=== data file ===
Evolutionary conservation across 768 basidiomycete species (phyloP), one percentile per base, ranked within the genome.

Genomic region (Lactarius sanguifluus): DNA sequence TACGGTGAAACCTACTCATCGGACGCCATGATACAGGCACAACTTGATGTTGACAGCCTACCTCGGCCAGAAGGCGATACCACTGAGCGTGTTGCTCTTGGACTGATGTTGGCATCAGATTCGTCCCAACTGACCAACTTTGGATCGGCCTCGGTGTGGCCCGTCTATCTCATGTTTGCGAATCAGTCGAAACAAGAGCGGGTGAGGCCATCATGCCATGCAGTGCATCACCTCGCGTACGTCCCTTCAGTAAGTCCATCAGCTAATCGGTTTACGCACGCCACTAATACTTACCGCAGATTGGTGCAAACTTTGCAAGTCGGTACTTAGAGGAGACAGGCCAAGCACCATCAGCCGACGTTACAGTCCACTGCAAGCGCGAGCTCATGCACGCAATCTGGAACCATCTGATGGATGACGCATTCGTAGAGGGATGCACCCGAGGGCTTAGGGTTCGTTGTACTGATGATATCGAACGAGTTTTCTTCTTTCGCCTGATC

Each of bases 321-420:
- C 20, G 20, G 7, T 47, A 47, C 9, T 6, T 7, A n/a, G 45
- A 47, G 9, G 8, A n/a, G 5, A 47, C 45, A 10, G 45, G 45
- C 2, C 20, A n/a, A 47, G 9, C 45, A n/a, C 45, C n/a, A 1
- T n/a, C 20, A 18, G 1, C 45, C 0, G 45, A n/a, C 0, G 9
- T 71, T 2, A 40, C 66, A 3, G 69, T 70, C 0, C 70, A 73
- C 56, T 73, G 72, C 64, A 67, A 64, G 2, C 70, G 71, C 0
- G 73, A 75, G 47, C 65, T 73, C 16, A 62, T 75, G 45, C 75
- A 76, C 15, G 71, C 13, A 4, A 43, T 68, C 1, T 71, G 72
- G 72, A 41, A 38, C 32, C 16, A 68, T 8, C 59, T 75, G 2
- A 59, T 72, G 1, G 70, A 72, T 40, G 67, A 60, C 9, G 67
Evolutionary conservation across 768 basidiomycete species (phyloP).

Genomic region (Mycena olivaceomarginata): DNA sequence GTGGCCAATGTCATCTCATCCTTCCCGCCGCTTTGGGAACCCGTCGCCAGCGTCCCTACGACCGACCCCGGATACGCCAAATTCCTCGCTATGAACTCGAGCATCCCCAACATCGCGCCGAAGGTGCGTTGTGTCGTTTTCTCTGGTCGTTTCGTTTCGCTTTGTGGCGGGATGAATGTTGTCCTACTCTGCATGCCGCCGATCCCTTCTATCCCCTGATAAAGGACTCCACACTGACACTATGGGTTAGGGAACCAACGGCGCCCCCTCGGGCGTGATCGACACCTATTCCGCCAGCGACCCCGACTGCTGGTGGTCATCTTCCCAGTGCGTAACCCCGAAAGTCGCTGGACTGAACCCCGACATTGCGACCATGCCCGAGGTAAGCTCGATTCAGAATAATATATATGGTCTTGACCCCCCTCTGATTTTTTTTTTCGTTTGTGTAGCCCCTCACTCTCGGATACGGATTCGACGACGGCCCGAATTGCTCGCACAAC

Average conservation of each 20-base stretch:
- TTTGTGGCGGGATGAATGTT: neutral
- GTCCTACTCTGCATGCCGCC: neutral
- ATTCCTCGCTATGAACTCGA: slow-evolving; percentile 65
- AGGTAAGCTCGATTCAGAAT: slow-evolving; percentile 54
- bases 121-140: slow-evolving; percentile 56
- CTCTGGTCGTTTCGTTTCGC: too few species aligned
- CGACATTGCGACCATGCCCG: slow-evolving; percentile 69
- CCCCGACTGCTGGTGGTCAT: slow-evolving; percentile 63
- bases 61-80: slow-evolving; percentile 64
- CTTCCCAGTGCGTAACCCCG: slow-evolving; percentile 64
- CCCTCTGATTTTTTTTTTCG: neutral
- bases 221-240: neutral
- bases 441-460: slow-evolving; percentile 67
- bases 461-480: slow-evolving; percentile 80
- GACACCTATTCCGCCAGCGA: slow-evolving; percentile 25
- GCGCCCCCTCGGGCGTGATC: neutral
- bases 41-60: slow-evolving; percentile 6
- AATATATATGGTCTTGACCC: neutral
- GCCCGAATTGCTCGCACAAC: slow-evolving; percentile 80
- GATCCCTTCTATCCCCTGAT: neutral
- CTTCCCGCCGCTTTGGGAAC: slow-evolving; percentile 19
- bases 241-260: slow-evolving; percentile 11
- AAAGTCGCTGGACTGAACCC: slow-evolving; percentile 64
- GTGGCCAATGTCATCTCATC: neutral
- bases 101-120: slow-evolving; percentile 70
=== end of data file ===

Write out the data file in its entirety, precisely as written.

Evolutionary conservation across 768 basidiomycete species (phyloP), one percentile per base, ranked within the genome.

Genomic region (Lactarius sanguifluus): DNA sequence TACGGTGAAACCTACTCATCGGACGCCATGATACAGGCACAACTTGATGTTGACAGCCTACCTCGGCCAGAAGGCGATACCACTGAGCGTGTTGCTCTTGGACTGATGTTGGCATCAGATTCGTCCCAACTGACCAACTTTGGATCGGCCTCGGTGTGGCCCGTCTATCTCATGTTTGCGAATCAGTCGAAACAAGAGCGGGTGAGGCCATCATGCCATGCAGTGCATCACCTCGCGTACGTCCCTTCAGTAAGTCCATCAGCTAATCGGTTTACGCACGCCACTAATACTTACCGCAGATTGGTGCAAACTTTGCAAGTCGGTACTTAGAGGAGACAGGCCAAGCACCATCAGCCGACGTTACAGTCCACTGCAAGCGCGAGCTCATGCACGCAATCTGGAACCATCTGATGGATGACGCATTCGTAGAGGGATGCACCCGAGGGCTTAGGGTTCGTTGTACTGATGATATCGAACGAGTTTTCTTCTTTCGCCTGATC

Each of bases 321-420:
- C 20, G 20, G 7, T 47, A 47, C 9, T 6, T 7, A n/a, G 45
- A 47, G 9, G 8, A n/a, G 5, A 47, C 45, A 10, G 45, G 45
- C 2, C 20, A n/a, A 47, G 9, C 45, A n/a, C 45, C n/a, A 1
- T n/a, C 20, A 18, G 1, C 45, C 0, G 45, A n/a, C 0, G 9
- T 71, T 2, A 40, C 66, A 3, G 69, T 70, C 0, C 70, A 73
- C 56, T 73, G 72, C 64, A 67, A 64, G 2, C 70, G 71, C 0
- G 73, A 75, G 47, C 65, T 73, C 16, A 62, T 75, G 45, C 75
- A 76, C 15, G 71, C 13, A 4, A 43, T 68, C 1, T 71, G 72
- G 72, A 41, A 38, C 32, C 16, A 68, T 8, C 59, T 75, G 2
- A 59, T 72, G 1, G 70, A 72, T 40, G 67, A 60, C 9, G 67
Evolutionary conservation across 768 basidiomycete species (phyloP).

Genomic region (Mycena olivaceomarginata): DNA sequence GTGGCCAATGTCATCTCATCCTTCCCGCCGCTTTGGGAACCCGTCGCCAGCGTCCCTACGACCGACCCCGGATACGCCAAATTCCTCGCTATGAACTCGAGCATCCCCAACATCGCGCCGAAGGTGCGTTGTGTCGTTTTCTCTGGTCGTTTCGTTTCGCTTTGTGGCGGGATGAATGTTGTCCTACTCTGCATGCCGCCGATCCCTTCTATCCCCTGATAAAGGACTCCACACTGACACTATGGGTTAGGGAACCAACGGCGCCCCCTCGGGCGTGATCGACACCTATTCCGCCAGCGACCCCGACTGCTGGTGGTCATCTTCCCAGTGCGTAACCCCGAAAGTCGCTGGACTGAACCCCGACATTGCGACCATGCCCGAGGTAAGCTCGATTCAGAATAATATATATGGTCTTGACCCCCCTCTGATTTTTTTTTTCGTTTGTGTAGCCCCTCACTCTCGGATACGGATTCGACGACGGCCCGAATTGCTCGCACAAC

Average conservation of each 20-base stretch:
- TTTGTGGCGGGATGAATGTT: neutral
- GTCCTACTCTGCATGCCGCC: neutral
- ATTCCTCGCTATGAACTCGA: slow-evolving; percentile 65
- AGGTAAGCTCGATTCAGAAT: slow-evolving; percentile 54
- bases 121-140: slow-evolving; percentile 56
- CTCTGGTCGTTTCGTTTCGC: too few species aligned
- CGACATTGCGACCATGCCCG: slow-evolving; percentile 69
- CCCCGACTGCTGGTGGTCAT: slow-evolving; percentile 63
- bases 61-80: slow-evolving; percentile 64
- CTTCCCAGTGCGTAACCCCG: slow-evolving; percentile 64
- CCCTCTGATTTTTTTTTTCG: neutral
- bases 221-240: neutral
- bases 441-460: slow-evolving; percentile 67
- bases 461-480: slow-evolving; percentile 80
- GACACCTATTCCGCCAGCGA: slow-evolving; percentile 25
- GCGCCCCCTCGGGCGTGATC: neutral
- bases 41-60: slow-evolving; percentile 6
- AATATATATGGTCTTGACCC: neutral
- GCCCGAATTGCTCGCACAAC: slow-evolving; percentile 80
- GATCCCTTCTATCCCCTGAT: neutral
- CTTCCCGCCGCTTTGGGAAC: slow-evolving; percentile 19
- bases 241-260: slow-evolving; percentile 11
- AAAGTCGCTGGACTGAACCC: slow-evolving; percentile 64
- GTGGCCAATGTCATCTCATC: neutral
- bases 101-120: slow-evolving; percentile 70